Women attorneys are leaders in their practice fields, in their families and in their communities – but not in their law firms. Only about 18 percent of equity partners in major law firms are women, according to the American Bar Association’s 2017 survey. That’s remarkably little progress since 2006, when 16 percent of equity partners were women.
Another sobering statistic: even “women-friendly” firms that recognize the importance of offering benefits like parental leave and flexible working hours have largely failed to promote women to leadership roles. Of the 50 firms cited in Working Mother’s Best Law Firms for Women 2017 only 20 percent of all equity partners, on average, were women – the same as the last two years.
So, how can more women ascend to the top ranks of major law firms? One initiative that bears watching is the ABA’s Resolution 113, which urges law firms and corporations to create more opportunities for diverse attorneys at all levels, and calls on clients to direct a greater percentage of the legal services they purchase, both currently and in the future, to diverse attorneys.
Since passage of ABA 113 in September 2016, a growing number of Fortune 1000 companies have pledged their support, including Walmart whose general counsel, Karen Roberts, has been one of the leaders in promoting this initiative. Recent corporate additions to the pro-diversity list include HP, MetLife and Facebook, which now require 33 percent women and ethnic minorities on its outside law firm teams. It is unfortunate that we need a resolution to tip the scale on these inequities but at least this resolution serves to get to the heart of the issue. The power or equity in a firm has always been and always will be driven by who controls the business, and this Resolution goes to the heart of that issue.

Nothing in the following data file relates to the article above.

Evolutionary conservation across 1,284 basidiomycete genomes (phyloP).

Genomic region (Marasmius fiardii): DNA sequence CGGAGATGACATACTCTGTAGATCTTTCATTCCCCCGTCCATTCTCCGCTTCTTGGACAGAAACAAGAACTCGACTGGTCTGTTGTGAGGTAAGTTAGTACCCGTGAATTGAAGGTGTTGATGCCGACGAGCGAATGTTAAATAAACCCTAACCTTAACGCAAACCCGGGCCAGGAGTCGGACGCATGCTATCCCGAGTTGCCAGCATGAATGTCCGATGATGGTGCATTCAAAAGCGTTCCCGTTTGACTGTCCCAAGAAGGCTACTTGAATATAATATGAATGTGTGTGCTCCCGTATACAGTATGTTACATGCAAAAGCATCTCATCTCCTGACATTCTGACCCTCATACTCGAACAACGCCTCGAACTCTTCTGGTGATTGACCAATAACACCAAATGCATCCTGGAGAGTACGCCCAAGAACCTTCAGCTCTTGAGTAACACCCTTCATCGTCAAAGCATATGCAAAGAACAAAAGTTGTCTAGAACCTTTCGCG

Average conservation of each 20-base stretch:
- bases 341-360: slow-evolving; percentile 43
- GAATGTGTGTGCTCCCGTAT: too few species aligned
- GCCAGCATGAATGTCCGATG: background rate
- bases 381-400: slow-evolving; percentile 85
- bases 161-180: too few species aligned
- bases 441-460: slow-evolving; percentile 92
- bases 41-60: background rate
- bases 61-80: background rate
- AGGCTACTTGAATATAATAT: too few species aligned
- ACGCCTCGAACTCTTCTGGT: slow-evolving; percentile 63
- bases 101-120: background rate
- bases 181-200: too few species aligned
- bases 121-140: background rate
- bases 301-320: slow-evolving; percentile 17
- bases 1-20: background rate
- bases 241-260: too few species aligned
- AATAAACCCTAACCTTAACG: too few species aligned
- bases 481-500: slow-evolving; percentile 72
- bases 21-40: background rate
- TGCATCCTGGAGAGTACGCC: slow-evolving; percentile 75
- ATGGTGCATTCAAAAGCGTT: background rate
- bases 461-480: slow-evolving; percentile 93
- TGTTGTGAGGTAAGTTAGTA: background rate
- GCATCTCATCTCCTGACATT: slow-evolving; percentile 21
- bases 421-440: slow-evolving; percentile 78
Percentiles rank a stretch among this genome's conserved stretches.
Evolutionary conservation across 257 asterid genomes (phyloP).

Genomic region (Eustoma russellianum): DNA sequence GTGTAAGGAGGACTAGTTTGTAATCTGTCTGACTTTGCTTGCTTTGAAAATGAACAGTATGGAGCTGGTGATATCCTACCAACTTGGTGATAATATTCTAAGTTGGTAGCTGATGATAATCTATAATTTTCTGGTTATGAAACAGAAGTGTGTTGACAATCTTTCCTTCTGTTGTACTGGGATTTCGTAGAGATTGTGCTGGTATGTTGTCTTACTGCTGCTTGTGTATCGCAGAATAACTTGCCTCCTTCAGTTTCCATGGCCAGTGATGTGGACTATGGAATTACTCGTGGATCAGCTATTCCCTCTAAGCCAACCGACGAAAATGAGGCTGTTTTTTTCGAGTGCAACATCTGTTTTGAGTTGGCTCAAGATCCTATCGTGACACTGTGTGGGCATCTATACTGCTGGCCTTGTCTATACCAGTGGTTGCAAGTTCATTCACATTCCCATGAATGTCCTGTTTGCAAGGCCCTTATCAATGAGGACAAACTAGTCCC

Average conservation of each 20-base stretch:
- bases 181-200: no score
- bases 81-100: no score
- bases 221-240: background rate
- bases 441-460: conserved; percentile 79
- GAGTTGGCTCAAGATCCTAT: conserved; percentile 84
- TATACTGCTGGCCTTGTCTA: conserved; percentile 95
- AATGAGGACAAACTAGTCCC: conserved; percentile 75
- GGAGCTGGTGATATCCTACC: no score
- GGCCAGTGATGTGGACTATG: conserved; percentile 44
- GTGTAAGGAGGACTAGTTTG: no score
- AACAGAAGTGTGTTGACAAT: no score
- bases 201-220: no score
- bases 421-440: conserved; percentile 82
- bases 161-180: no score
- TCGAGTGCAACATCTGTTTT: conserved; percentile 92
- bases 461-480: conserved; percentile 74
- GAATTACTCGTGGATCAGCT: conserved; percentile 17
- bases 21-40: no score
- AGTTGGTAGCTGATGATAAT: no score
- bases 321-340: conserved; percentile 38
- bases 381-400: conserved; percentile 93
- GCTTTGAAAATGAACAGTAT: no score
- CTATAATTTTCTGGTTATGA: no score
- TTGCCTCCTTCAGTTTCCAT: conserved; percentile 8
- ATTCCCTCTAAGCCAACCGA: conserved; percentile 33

In addition to addressing this push from clients, Big Law firms should look closely at their internal policies and practices to see how they can better tap the diverse pool of legal talent in their firms. Along with offering family-friendly work-life policies, major law firms should offer a clear path to equity partnership, along with mentoring and coaching support for the firm’s future leaders, specifically as it relates to learning how to capture business. Both women and men like to know the ground rules for moving up in the firm, and that there is a level playing field on all levels.
The most important step in advancing gender parity – and one that is often not discussed in legal article or blogs – is the importance of fostering the marketing and business development skills that bring in new clients. A woman who is seen as a “rainmaker” is far more likely to be considered for an equity partnership than one who plays a supportive role to her colleagues. Having the economic power that comes with a robust book of business is the key to break through Big Law’s glass ceiling. If women lawyers continue to focus on that conversation, the numbers will follow.